I think true healing will begin once the LDS Church renounces its theological stance against the LGBT population, similar to what it did in regards to African Americans and polygamy. Maybe then can the long path to true reconciliation begin. Until then, I don't see this petition as anything more than empty words falling on the deaf ears of the church leadership, despite the good intentions. And that makes me sad.

But hopefully, it will begin a dialogue with the church. And that, I can support.

If you wish to read and sign the petition, you can find it at LDSApology.org.

To find out more about other Mormon groups that support marriage equality, check out Mormons For Marriage and Affirmation.


  1. I don't think the well-meaning instigators of this "Reconciliation" Petition know the first thing about Mormons. To ask them to stop fighting marriage equality is equivalent to inquiring if they wouldn't mind not breathing for a few days.

    Let's save OUR breath and not bother.

    It took a long time for me to make peace with my Mormon friends after Prop 8, but the things they said to me from their teachings and upbringings will never be forgotten. There can be no reconciliation with people of this faith-like cult.

  2. I agree. But I also think I am the only person who thinks that civil unions are a better idea than "marriage" because then it would kick religions out of the mix altogether. They wouldnt be able to claim that the state is trying to control the church.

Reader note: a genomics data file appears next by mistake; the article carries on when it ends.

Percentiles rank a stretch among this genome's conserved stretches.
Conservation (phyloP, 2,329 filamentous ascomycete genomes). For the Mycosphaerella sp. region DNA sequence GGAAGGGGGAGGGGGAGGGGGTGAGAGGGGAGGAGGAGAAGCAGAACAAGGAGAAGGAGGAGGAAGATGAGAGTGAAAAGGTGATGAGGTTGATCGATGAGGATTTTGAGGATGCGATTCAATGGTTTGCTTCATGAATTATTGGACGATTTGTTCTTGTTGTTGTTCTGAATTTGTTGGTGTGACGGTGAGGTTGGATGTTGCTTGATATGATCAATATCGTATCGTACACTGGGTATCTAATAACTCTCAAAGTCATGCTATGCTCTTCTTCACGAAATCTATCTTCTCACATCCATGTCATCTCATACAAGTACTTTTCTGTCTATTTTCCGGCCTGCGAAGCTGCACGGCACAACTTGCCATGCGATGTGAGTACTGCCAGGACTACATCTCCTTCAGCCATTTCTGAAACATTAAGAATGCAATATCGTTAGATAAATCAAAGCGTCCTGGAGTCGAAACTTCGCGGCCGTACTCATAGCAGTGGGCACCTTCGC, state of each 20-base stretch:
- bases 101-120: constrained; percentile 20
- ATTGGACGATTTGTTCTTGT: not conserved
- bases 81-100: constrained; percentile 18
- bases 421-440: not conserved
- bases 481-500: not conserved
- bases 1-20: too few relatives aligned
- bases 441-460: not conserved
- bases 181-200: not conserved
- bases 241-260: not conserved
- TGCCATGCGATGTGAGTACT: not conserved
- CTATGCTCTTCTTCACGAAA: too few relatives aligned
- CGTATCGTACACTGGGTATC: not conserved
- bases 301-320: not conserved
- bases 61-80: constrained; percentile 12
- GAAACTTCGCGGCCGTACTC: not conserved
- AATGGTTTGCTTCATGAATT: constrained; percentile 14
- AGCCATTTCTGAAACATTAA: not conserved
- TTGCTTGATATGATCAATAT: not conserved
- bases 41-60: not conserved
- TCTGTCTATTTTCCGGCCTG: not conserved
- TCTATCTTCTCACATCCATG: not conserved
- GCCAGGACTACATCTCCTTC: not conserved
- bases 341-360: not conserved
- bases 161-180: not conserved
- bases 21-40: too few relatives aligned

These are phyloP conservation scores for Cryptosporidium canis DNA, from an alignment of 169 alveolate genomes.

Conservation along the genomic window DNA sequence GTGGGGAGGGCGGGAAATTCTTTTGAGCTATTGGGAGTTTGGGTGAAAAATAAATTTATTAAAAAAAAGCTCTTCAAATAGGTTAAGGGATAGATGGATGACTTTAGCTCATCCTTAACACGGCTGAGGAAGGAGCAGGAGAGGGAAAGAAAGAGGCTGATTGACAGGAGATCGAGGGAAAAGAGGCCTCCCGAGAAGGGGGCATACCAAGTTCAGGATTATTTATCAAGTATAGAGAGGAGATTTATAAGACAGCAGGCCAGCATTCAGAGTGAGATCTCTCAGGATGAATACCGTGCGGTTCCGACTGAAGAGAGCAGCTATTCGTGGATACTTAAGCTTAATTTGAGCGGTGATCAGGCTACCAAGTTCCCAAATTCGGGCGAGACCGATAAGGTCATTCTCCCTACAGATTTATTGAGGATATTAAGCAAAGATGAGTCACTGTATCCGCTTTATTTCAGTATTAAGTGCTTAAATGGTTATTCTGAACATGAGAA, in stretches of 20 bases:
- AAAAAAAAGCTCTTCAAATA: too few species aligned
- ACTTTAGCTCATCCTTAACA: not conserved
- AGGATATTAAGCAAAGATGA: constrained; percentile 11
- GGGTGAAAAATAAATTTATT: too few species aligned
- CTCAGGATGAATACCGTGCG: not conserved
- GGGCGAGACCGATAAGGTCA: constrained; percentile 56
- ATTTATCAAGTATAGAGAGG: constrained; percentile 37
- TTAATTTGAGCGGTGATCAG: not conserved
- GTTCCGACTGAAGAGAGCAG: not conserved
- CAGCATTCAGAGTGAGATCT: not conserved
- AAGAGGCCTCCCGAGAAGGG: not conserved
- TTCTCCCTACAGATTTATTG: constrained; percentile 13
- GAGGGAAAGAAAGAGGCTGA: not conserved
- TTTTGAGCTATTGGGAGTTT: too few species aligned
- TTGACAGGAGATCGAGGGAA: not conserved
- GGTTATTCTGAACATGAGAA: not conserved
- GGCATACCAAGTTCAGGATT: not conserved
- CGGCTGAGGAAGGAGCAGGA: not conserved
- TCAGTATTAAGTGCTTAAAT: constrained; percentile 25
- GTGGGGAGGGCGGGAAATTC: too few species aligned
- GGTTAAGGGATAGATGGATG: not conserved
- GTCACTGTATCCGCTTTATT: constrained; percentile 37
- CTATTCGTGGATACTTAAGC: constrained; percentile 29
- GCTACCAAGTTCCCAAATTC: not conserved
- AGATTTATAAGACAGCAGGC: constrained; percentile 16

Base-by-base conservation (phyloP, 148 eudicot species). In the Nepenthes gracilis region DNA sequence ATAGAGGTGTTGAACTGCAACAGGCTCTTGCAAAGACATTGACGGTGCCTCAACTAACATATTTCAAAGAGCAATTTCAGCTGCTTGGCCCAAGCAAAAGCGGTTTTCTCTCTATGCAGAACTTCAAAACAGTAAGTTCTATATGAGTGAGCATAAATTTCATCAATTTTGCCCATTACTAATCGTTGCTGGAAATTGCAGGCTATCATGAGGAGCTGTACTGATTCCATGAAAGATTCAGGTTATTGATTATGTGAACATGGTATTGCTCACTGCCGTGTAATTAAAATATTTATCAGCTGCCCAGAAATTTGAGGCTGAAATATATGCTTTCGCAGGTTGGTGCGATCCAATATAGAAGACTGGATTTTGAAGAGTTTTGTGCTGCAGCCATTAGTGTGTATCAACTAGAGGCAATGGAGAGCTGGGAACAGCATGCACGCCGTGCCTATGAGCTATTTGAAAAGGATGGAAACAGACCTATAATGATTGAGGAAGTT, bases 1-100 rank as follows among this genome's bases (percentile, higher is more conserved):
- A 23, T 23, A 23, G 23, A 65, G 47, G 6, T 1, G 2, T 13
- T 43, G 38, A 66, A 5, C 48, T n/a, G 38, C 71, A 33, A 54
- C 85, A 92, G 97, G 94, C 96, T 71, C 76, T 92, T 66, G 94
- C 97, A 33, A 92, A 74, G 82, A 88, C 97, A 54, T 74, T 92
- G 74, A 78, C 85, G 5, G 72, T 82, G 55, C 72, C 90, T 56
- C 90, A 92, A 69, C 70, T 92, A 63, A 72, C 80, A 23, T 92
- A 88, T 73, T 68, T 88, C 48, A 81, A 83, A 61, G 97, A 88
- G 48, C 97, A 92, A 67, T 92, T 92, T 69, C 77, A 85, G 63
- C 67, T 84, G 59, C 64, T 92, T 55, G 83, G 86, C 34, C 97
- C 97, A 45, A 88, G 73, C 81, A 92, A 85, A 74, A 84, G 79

3. Indeed...Its all well and good to want peace and harmony between all BUT as you said...Its gotta be wanted on both sides and also as you pointed out, I dont see the fundietards giving up anytime soon nor am I willing to trust those who hang with them yet claim to be for equality. Words are fine but actions are priceless.

  4. The Mormon's circumspection about polygamy and African Americans came because of external forces.

    In the case of polygamy, Utah wanted to be admitted to the Union but was told it had to renounce polygamy.

    In the case of the century long discrimination against African Americans, it was the head of the Church being hauled into court to face a discrimination lawsuit.

    But there was no public change; the way the LDS Church handled both problems was to declare their Elder had a Prophecy which then changed Church dogma.

    Since it appears they responded to public pressure before, it might just require the same to get them to back away from the homophobia spigot.

    So such efforts at this petition are a good start to keep the pressure up. They seem to respond to public outing and exposure.

    So keep the pressure up. Do it in a loving, kind way to showcases our humanity and our dignity. Eventually they will be dragged onto the right side of history which will soon leap over them.

  5. Couldn't have said it better, Terry. Thank you.

    And good point about this petition possibly being seen by the church as a sign of external pressure which fits right in with the church's history of succumbing through "Elder Prophecy." Hadn't thought about it that way and you make an excellent point.